Up The Irony

Heavy metal has always been equal parts irony and sincerity.


There’s no limit to the waves of embarrassment that old metal dudes will rain down on their beleaguered, black-clad fans. Every time a hesher bangs his head, some fogey from the first or second gen kills the buzz: here’s Phil Anselmo doing a white power sign like a dickwad, or how about Gene Simmons’s failed bid to trademark the horns? Or, Ted Nugent, still sucking air? It certainly does suck. More recently, Dee Snider, the one-time frontman of the ’80s glam band Twisted Sister, who made an entire career out of appropriating crossdressing, is pissed about the “new” trend of non-metal fans wearing metal tees.

On October 17, Snider tweeted, “Gotta say, this new trend of non-metal fans wearing vintage metal T’s if [sic] pretty sickening. Metal is not ironic! Dicks.” Where the hell do I even begin? Old Man Snider is so completely out of touch with the culture he was once a part of, that he thinks a) the trend of wearing heavy metal shirts ironically is new, and b) that heavy metal itself is not ironic.

During the mid to late ’90s (heavy metal’s dark ages), every high school emo band on earth had at least one kid who donned an ironic Maiden tee. While no one could expect the lead singer of a band that barely classifies as metal to be aware of this particular phenomenon, the completely unavoidable resurgence of heavy metal in the early to mid 2000s (which is the only reason anyone under the age of 50 might give a damn about what Dee Snider thinks) was led by bands like Mastodon and The Sword, whose stock in trade was equal parts sincerity and irony. They showed a level of care and appreciation for old metal that led them to craft intricate, loud compositions that sounded fresh and exciting compared to whichever snooze fest James Mercer was packaging as a Shins album that year.  Coupled with the fact that what those bands were saying was just fucking funny was what made it so timely and welcome. This balance is the only thing that allowed heavy metal to force its way back into any kind of cultural relevance.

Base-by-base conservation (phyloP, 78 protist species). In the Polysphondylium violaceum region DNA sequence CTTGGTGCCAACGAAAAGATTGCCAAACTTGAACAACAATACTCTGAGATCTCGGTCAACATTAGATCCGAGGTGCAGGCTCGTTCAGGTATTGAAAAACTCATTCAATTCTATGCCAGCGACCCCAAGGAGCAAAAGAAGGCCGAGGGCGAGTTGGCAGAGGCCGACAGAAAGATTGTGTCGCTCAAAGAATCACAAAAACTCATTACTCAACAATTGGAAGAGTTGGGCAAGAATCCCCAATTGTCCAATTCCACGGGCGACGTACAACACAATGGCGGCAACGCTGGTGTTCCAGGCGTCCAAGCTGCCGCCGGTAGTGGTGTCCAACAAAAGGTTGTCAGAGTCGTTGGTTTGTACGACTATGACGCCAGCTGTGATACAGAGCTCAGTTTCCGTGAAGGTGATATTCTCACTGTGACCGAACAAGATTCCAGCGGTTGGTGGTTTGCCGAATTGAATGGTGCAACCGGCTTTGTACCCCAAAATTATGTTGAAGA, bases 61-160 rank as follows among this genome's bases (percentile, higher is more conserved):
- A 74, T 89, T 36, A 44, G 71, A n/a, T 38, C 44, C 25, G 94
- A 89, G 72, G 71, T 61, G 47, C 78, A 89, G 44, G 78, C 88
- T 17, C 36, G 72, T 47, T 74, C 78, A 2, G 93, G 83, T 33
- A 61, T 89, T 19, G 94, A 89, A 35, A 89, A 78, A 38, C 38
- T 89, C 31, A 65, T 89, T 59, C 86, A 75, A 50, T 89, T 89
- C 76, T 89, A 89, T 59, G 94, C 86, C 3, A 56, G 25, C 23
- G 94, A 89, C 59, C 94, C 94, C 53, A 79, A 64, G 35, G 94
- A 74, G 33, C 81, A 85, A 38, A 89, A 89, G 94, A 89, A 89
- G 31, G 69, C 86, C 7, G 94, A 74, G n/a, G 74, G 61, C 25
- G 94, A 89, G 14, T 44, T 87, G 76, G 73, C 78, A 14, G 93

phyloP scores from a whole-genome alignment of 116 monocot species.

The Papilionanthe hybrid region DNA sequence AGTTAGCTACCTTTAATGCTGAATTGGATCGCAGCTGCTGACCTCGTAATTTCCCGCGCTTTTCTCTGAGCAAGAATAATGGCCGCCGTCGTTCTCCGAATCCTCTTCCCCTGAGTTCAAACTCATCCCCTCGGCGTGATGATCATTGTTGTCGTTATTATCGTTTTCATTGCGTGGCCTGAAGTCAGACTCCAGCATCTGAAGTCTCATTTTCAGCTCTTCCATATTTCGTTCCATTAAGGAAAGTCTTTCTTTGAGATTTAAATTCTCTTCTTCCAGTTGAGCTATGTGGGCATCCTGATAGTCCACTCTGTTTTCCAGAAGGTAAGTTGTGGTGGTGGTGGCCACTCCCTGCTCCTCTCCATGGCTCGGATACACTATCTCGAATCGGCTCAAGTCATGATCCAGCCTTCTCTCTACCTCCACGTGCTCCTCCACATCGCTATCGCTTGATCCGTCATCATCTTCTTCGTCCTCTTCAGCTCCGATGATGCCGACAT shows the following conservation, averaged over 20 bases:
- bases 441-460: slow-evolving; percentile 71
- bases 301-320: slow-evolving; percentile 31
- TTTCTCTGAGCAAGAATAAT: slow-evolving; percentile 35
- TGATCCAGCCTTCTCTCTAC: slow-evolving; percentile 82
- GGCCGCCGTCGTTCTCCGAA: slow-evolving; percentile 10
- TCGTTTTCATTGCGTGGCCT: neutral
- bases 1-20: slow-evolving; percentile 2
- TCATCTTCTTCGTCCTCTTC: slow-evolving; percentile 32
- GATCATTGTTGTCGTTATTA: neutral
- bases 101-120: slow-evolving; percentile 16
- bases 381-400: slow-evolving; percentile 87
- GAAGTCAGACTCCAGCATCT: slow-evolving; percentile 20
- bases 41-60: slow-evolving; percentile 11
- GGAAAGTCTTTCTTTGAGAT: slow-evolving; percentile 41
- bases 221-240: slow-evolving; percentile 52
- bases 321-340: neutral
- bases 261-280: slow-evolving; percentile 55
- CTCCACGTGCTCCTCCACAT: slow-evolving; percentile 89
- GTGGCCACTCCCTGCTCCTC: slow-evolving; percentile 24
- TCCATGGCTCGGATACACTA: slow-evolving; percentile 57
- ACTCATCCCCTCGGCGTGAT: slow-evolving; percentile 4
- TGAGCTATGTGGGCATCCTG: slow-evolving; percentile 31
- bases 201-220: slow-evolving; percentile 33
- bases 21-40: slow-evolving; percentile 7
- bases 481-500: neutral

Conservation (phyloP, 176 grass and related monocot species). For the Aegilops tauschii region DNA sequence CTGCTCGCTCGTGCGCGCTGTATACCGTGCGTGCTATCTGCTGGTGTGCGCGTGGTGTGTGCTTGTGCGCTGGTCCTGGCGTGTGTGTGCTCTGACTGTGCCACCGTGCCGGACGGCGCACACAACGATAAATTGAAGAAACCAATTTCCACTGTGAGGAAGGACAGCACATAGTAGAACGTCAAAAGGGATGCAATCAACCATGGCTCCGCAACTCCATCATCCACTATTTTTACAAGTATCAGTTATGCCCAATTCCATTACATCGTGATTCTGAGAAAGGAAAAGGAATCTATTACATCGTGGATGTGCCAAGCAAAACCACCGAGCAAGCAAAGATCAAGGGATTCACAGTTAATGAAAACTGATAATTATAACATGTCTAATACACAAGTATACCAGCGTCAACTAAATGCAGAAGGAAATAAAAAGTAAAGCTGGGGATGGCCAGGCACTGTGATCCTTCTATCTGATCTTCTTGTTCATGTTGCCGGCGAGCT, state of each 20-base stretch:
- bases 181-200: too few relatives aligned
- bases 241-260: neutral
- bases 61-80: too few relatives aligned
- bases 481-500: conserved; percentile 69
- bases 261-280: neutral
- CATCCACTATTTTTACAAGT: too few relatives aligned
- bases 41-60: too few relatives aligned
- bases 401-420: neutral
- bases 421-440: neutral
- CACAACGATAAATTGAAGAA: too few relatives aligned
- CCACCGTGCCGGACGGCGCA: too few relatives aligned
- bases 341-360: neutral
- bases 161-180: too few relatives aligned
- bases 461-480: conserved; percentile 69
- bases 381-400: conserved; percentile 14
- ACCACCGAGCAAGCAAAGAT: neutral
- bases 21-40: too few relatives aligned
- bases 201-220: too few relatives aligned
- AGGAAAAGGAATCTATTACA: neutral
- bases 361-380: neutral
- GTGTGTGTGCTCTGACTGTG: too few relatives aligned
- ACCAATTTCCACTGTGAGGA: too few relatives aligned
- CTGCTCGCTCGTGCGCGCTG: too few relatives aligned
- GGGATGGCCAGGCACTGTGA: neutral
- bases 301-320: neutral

Snider followed his first ill-conceived tweet on the subject with this the next day:

“It’s not just the wearing of our metal T’s, it’s their cherry picking of our style #skulls #metalhorns These are OUR symbols; OUR image.”

And that’s where his rant takes the all-too predictable turn from stupid to problematic. Who is this OUR that Dee Snider imagines? And who is the THEY? The group that Dee Snider fancies himself a part of is a genre of music that wouldn’t exist had white people not stolen the blues and early rock and roll from people of color. Heavy metal is just one step in a long line of music born of that initial theft. The heavy metal that I know and love does not discriminate. It’s inclusive and open-minded, and it must reckon with a past that includes Pantera proudly waving confederate flags and Lemmy sporting a straight-up Nazi uniform for half a century. It’s a heavy metal that struggles to turn a profit and can ill afford to alienate any person who wants to buy a shirt and wear it in public. People are being bombed and gunned down at concerts across the world, and no one is referring to them as pop or country music fans. An old white guy crying cultural appropriation reeks of hypocrisy. It’s time to let go of the ‘who is a true metal fan?’ debate and worry about things that actually fucking matter.


John Dziuban is no longer a musician. Metal Minutiae is an occasional column on the decline of rock music.